Document Type

Article

Publication Date

4-15-2011

Publication Source

Lewis & Clark Law Review

Abstract

On April 15, 2011, the Lewis & Clark Law Review hosted its Spring Symposium, entitled “The Future of International Law in Indigenous Affairs: The Doctrine of Discovery, the United Nations, and the Organization of American States.” While the Symposium participants agree that the doctrine of discovery should be rejected, they disagree on the impact of the discovery doctrine on native land rights in the United States. This Article examines the differing views of Indian title. Specifically, it contrasts the “limited owner” view of Indian title, under which Indian tribes retained nearly all of their proprietary rights, subject only to the government’s exclusive right of preemption, with the “limited possessor” view of Indian title, under which Indian tribes lost ownership of their lands by virtue of European discovery. The Article concludes that, although the “limited owner” view of Indian title is preferable to Indian nations, the Supreme Court has nonetheless adopted the “limited possessor” view. The Article further concludes that there is little downside to acknowledging that the Supreme Court has adopted the harsher “limited possessor” conception of Indian title, and that by doing so, opponents of the doctrine of discovery may be better positioned to secure its repudiation.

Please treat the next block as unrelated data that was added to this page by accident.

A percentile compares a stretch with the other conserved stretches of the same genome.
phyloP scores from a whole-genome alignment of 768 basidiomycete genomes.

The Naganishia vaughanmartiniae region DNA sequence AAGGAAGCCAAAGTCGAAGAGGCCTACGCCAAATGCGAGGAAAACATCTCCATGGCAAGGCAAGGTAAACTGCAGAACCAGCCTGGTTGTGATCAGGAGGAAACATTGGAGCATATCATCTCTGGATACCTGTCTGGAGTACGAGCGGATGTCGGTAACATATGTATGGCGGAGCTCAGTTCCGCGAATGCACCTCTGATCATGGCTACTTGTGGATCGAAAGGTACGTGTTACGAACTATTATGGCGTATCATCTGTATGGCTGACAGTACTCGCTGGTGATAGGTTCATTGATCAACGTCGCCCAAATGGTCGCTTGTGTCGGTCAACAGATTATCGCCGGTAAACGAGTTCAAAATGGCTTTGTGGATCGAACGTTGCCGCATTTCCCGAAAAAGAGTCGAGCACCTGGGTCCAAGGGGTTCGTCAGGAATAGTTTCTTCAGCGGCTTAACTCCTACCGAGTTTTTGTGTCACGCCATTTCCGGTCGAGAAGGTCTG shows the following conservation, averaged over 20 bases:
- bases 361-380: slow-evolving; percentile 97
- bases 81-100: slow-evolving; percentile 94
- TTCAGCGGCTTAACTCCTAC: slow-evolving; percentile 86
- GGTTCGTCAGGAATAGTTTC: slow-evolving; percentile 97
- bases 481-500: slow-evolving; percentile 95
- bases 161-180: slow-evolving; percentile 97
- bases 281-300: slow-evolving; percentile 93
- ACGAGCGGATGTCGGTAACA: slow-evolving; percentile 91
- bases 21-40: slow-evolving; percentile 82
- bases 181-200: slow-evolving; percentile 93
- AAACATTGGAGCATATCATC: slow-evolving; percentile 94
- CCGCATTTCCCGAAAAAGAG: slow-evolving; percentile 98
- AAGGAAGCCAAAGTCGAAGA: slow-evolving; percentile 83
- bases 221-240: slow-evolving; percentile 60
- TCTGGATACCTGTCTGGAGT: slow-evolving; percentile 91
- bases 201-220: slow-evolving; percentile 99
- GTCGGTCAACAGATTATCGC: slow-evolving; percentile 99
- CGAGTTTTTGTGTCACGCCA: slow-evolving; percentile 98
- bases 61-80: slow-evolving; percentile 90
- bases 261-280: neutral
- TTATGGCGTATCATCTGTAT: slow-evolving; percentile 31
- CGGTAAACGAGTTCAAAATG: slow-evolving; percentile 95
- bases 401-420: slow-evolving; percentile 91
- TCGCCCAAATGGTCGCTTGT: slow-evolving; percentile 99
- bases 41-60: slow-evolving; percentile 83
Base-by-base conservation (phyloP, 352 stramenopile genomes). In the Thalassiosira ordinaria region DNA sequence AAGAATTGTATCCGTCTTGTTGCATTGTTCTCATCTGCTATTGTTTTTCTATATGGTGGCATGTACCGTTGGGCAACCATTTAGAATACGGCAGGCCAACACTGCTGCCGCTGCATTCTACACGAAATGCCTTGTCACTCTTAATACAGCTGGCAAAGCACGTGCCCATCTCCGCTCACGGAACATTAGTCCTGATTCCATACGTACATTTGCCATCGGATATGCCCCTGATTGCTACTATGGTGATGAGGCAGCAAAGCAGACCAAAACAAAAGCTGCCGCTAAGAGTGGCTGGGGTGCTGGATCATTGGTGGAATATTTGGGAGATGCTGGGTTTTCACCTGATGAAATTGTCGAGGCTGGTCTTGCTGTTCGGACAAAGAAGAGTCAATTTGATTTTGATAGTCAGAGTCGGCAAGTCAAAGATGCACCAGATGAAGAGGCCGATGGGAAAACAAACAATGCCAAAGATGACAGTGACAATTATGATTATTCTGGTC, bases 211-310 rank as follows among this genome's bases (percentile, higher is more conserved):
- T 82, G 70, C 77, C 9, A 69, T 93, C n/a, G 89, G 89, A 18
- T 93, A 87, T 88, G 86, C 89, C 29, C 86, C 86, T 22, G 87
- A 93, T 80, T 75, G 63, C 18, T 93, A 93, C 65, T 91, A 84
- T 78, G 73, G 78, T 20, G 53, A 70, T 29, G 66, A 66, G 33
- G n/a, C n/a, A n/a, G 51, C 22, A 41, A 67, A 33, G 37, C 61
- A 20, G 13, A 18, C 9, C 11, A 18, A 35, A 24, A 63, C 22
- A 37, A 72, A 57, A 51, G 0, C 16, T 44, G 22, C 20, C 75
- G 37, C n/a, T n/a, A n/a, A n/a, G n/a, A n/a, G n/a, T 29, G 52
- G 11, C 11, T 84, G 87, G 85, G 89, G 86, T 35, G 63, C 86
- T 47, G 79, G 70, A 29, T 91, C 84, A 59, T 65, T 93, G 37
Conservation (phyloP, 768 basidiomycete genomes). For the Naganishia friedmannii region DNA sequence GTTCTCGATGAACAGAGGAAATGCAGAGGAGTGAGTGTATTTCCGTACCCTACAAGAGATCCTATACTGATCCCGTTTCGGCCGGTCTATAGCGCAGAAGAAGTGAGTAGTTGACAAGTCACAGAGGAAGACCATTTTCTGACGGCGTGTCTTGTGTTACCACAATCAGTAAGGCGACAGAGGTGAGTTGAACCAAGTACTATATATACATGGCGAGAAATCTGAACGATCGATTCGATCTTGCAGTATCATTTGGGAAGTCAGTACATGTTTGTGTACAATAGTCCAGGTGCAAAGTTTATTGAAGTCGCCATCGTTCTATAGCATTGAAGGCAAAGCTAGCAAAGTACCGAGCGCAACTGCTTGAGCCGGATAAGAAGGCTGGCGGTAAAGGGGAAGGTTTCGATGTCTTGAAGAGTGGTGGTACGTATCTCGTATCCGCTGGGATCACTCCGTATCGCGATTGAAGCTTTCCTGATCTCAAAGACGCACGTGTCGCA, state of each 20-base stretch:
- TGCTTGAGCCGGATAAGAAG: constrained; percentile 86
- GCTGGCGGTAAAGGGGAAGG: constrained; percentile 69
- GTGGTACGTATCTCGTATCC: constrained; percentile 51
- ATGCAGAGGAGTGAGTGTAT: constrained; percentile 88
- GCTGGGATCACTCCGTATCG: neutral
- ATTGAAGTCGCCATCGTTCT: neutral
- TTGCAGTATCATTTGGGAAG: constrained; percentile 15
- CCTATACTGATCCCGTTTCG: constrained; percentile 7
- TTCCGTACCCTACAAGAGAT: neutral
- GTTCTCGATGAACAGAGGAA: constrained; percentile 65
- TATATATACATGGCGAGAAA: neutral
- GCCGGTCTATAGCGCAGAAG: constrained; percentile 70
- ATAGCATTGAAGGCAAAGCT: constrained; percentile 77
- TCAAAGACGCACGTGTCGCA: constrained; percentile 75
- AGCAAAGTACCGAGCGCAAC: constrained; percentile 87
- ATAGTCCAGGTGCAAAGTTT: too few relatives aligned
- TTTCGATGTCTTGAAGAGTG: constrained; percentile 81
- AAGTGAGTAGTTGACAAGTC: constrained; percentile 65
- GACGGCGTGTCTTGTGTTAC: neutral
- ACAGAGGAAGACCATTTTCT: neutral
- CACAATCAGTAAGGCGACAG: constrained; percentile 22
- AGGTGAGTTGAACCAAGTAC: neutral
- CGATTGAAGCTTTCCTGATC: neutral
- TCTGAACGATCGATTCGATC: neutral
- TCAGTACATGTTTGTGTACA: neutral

Inclusive pages

995-1024

ISBN/ISSN

1557-6582

Document Version

Published Version

Comments

This document has been made available for download with permission of the publisher. The Lewis & Clark Law Review can be purchased here.

Permission documentation is on file.

Publisher

Lewis & Clark Law School

Volume

15

Issue

4

Volume

15

Issue

4

Place of Publication

Portland, OR


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